Finally, it’s my conjecture that Gartner is out of touch with who the WLAN industry itself sees as worth comparing. Each of these views shows head-to-head comparisons of various sorts by different vendors or IT experts (click picture for source doc):

rucktest


wlanshoot

merucomp

I can’t remember the last time I saw a bake-off between Cisco, D-Link, and Huawei. Can you?

So how do you fix the Flawed Quadrant?

I’d urge Gartner to consider any and all of these:

  • Bring back a WLAN-specific quadrant
  • The market is so striated, show some effective creativity. Quadrants for MSP-suitable wireless, cloud-enabled wireless, true enterprise WLAN and other tiers
  • Stick to single lines (break out Cisco from Meraki)
  • Do a “Rebadgers Quadrant”

Just shooting from the hip with these, but the point is that the current Quadrant is a defective vehicle, and I think anyone who drives it is getting ripped off.

AirMagnet Changes It Up- With a WLAN Security Overlay

(OK, so it’s a Performance and Security overlay…)

I was an AirMagnet fan long before Fluke Networks bought them. I’m sure that I’m not alone in appreciating the long line of excellent tools that have come from AirMagnet, from the software-based utilities to the likes of AirCheck. But for some reason I was also a bit surprised to get wind of Air Magnet Enterprise as a big old’ overlay- think AirTight for security, and 7Signal for performance.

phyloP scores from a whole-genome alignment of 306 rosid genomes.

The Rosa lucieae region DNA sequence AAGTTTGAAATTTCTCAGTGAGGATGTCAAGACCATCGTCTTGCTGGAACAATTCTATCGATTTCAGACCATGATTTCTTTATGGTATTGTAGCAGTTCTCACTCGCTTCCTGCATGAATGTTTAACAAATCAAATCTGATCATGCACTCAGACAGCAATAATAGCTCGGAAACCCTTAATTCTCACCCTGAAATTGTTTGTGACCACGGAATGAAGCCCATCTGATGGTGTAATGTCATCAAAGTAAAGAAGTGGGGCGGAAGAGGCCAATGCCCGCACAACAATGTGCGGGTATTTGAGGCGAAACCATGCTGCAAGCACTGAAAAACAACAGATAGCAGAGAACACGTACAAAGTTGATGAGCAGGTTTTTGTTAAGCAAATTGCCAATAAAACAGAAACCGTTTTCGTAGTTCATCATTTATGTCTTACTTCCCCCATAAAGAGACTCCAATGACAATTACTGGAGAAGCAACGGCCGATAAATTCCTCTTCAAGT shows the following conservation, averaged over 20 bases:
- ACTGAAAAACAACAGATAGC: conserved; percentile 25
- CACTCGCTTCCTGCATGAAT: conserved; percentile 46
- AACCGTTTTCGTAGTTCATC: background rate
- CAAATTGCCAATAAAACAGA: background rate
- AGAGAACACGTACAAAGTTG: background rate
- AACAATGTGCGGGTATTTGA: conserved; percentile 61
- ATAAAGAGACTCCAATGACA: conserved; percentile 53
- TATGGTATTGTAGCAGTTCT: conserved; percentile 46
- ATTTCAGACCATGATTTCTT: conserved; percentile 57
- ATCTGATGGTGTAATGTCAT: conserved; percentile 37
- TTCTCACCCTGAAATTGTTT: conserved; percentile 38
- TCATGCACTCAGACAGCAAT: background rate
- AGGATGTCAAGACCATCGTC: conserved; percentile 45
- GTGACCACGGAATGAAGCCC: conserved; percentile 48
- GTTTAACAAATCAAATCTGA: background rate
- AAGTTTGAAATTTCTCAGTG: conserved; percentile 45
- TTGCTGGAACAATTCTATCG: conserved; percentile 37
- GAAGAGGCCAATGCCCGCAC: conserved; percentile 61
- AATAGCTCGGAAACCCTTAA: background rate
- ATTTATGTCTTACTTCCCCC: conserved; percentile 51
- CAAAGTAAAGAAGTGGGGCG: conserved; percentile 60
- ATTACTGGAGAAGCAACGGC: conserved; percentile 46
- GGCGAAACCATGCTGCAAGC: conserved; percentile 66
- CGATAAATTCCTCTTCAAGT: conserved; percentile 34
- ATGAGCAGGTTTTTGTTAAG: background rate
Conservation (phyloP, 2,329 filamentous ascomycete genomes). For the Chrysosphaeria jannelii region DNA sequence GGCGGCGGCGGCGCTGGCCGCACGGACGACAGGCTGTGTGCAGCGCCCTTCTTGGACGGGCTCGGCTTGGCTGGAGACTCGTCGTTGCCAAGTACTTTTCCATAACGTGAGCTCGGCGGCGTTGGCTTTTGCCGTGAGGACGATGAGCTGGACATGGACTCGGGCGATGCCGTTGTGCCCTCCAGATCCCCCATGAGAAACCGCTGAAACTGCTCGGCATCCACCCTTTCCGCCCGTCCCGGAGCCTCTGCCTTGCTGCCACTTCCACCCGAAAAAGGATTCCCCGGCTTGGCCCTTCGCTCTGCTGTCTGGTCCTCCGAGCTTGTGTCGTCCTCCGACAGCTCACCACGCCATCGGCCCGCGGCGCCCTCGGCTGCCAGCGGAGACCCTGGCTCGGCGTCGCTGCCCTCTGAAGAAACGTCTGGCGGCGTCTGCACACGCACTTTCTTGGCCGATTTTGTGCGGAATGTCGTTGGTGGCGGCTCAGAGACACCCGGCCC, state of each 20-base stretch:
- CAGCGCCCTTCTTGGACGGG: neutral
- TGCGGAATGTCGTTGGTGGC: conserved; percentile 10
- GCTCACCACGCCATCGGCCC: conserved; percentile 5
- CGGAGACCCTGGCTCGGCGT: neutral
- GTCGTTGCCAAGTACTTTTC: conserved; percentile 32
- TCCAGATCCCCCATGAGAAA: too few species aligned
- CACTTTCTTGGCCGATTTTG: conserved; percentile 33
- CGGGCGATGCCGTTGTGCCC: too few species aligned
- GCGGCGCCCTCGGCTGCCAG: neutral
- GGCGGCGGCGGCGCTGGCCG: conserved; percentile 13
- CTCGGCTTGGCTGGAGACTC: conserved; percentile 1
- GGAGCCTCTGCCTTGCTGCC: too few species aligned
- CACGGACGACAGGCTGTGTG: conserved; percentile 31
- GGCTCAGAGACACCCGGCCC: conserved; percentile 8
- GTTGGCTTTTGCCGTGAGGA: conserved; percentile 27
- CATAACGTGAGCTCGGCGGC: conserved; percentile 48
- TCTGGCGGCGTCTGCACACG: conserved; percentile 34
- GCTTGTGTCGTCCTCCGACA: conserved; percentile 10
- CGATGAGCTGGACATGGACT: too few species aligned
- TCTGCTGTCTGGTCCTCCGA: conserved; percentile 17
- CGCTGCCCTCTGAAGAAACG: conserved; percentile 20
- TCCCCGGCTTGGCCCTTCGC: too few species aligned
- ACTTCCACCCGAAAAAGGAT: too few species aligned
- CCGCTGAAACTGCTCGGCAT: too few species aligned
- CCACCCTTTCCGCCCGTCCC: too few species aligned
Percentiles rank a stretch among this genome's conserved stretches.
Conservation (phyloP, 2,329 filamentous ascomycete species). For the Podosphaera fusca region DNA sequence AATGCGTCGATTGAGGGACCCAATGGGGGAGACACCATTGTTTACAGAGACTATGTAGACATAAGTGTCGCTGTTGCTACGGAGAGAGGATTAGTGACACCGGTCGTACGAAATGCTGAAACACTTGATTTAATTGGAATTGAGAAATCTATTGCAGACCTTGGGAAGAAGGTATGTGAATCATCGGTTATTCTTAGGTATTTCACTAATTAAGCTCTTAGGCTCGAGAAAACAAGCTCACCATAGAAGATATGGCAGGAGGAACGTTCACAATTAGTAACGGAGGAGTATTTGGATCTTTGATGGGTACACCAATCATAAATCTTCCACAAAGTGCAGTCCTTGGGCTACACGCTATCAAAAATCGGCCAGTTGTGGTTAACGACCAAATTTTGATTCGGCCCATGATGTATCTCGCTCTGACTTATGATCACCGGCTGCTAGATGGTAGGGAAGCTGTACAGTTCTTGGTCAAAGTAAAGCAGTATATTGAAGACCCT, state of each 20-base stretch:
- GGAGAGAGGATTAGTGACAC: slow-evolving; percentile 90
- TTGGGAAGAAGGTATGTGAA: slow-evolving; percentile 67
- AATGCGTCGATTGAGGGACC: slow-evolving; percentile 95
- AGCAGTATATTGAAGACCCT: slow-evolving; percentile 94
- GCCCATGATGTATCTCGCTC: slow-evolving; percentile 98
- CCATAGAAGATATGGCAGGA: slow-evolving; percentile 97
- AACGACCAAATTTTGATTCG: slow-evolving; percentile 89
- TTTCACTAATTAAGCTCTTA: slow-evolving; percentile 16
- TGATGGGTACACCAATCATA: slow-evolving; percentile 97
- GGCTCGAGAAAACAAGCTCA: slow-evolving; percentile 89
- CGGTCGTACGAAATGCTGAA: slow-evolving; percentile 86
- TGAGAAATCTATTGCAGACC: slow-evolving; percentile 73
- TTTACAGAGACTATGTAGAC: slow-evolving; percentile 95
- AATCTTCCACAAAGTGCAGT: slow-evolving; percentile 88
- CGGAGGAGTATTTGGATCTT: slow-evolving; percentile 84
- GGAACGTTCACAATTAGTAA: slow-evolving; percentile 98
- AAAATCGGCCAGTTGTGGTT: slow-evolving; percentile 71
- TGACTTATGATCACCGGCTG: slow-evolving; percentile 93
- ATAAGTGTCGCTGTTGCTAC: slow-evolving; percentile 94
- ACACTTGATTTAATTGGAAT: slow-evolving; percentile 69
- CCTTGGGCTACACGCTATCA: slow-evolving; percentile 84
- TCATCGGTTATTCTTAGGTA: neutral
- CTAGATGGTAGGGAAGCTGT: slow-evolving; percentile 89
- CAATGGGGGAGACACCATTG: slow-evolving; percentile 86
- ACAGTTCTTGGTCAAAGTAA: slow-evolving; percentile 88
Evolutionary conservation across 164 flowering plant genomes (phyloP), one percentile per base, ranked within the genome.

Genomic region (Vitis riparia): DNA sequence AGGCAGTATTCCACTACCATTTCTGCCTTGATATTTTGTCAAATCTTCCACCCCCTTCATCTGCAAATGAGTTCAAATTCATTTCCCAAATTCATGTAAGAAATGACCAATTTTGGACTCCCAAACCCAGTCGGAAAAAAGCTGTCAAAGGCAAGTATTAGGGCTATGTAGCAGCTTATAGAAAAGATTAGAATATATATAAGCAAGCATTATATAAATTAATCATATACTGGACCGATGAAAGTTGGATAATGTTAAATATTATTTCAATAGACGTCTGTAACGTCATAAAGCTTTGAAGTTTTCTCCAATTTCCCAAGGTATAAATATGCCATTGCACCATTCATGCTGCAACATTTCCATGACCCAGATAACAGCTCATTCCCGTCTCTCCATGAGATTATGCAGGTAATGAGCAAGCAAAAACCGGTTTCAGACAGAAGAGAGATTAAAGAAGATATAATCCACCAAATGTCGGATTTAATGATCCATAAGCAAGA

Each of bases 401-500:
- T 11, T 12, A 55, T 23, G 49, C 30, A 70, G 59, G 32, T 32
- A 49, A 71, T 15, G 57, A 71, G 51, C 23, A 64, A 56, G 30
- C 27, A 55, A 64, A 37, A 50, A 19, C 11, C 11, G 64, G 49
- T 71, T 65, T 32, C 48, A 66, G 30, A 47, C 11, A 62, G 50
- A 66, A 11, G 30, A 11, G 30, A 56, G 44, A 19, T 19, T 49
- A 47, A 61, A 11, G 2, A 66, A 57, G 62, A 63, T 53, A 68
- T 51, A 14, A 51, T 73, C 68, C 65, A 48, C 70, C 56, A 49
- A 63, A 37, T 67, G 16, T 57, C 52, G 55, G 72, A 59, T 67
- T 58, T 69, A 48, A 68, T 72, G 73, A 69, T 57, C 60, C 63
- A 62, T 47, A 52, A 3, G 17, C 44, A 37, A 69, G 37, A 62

First Impressions, Having Never Tried It

For me, Enterprise is just different from all of the AirMagnet tools that you can hold in your hand. It gives me a bit of discomfort, because there’s yet another server or two to upkeep as part of the solution. There are sensors to deploy that have to be kept up in parallel with installed APs. There’s yet another system to learn, while you learn to ignore those same functions that are part of the system you probably already own… These mushy feelings of concern have nothing to do with Air Magnet, but rather they come from having well  over a decade of running and managing many small and very large WLANs and suffering pain, a la:

  • Managing a WLAN is a lot of work, managing the boxes that manage the WLAN can suck
  • When you make a significant investment in the likes of CleanAir (or anybody’s native equivalent) it’s hard to get a clear read on what yet one more system will do for you as a delta, and how that delta is worth the usually steep accompanying price
  • Dashboards full of rogues and interference sources that you often can’t do anything about (thousands of ’em sometimes) because you are located in an urban setting become visual noise that get ignored
  • Auto-containment sounds nice- until you lay waste to a network switch or an important client after putting faith in a tool that promises not to do the bad thing that it just did
  • Trying to figure out how your WLAN security posture might be so deficient with your own vendor’s native capabilities (that you spent big, big coin on) that you still need an expensive overlay is a miserable task